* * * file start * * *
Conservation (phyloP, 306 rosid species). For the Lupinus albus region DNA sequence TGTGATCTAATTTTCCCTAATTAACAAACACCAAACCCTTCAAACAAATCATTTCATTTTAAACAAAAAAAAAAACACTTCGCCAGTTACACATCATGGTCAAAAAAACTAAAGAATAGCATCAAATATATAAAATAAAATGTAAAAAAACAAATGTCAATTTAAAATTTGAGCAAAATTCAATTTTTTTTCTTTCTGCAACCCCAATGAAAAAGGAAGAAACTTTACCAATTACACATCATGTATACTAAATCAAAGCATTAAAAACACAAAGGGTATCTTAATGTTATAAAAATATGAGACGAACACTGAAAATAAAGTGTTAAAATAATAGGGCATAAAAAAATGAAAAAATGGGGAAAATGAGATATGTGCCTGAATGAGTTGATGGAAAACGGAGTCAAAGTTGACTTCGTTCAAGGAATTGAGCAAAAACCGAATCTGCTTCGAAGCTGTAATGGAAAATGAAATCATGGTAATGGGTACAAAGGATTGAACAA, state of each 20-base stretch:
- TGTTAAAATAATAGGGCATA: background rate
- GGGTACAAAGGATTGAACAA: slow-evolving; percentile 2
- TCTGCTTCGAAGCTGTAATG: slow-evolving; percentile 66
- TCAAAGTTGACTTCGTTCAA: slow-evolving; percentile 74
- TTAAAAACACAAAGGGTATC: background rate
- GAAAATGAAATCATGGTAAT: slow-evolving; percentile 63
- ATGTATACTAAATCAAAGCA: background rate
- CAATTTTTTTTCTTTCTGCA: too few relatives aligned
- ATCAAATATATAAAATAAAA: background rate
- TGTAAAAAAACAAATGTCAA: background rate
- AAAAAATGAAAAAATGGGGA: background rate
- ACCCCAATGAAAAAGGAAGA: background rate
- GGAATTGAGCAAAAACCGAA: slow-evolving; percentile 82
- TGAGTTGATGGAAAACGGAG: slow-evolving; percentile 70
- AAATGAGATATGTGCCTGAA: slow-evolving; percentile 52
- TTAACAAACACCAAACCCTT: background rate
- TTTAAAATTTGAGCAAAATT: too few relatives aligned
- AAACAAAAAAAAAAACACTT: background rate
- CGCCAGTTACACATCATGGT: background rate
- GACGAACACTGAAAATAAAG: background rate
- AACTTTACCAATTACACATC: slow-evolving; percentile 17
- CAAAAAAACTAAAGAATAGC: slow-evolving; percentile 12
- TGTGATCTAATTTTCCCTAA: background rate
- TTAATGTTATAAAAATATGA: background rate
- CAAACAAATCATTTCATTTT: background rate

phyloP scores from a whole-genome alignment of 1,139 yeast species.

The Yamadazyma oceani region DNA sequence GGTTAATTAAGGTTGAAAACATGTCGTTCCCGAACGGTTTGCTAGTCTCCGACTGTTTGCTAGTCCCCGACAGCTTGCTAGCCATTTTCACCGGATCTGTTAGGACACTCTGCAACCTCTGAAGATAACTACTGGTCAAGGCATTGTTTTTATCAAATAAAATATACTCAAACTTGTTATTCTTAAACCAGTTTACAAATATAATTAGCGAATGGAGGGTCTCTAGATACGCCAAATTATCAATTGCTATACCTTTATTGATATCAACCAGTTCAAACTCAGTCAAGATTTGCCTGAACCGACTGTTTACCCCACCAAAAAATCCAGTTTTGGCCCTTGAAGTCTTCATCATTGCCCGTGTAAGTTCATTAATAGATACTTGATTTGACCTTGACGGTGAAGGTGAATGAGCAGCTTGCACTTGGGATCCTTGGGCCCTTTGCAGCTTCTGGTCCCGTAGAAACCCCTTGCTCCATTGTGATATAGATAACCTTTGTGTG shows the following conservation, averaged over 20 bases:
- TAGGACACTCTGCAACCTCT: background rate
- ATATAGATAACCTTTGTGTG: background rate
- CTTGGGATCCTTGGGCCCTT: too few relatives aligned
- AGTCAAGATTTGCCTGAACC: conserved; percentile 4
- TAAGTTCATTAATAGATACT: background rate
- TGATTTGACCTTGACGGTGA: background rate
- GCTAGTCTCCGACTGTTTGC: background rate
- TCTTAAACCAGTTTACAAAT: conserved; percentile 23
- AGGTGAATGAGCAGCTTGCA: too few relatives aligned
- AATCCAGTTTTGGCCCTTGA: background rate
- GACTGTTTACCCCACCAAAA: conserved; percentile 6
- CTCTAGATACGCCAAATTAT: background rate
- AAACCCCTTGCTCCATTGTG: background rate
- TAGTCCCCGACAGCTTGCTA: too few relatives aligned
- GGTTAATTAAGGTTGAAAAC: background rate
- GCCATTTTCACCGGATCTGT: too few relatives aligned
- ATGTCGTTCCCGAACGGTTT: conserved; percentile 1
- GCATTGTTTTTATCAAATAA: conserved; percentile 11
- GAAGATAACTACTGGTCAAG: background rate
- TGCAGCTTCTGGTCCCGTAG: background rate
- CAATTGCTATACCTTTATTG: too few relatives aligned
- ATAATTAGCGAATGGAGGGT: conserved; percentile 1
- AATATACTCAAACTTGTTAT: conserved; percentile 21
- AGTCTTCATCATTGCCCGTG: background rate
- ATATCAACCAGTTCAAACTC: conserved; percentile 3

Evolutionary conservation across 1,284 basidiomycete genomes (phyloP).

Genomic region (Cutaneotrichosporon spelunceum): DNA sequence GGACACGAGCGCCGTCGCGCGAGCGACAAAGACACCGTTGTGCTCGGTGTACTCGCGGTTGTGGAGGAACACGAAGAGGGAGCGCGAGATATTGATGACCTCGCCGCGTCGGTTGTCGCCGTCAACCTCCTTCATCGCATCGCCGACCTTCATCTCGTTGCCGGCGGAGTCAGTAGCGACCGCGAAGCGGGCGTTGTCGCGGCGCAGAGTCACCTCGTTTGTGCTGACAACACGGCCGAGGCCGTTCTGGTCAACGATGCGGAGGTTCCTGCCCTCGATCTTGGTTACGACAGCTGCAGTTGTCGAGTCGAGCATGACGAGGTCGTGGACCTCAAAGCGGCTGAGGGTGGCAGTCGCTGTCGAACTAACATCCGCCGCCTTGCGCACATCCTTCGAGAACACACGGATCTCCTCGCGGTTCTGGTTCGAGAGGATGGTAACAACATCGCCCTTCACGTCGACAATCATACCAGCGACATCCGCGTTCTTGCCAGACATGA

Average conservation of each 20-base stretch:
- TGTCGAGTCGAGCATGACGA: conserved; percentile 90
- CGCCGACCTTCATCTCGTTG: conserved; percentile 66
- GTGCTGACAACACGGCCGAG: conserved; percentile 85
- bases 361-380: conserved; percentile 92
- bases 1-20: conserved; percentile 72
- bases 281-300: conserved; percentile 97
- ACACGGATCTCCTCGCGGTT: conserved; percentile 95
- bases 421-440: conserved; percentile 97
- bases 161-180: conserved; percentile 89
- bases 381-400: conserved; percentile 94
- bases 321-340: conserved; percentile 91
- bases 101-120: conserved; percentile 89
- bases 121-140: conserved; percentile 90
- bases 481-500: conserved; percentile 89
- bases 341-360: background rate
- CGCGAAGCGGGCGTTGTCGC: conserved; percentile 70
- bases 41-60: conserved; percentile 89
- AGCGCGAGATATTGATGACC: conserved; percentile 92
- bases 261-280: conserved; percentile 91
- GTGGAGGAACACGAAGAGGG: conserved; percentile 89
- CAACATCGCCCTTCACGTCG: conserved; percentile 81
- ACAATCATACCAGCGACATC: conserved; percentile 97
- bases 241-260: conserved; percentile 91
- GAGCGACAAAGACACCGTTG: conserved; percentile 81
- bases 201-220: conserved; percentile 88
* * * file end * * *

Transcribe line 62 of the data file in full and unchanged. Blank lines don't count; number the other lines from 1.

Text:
- bases 281-300: conserved; percentile 97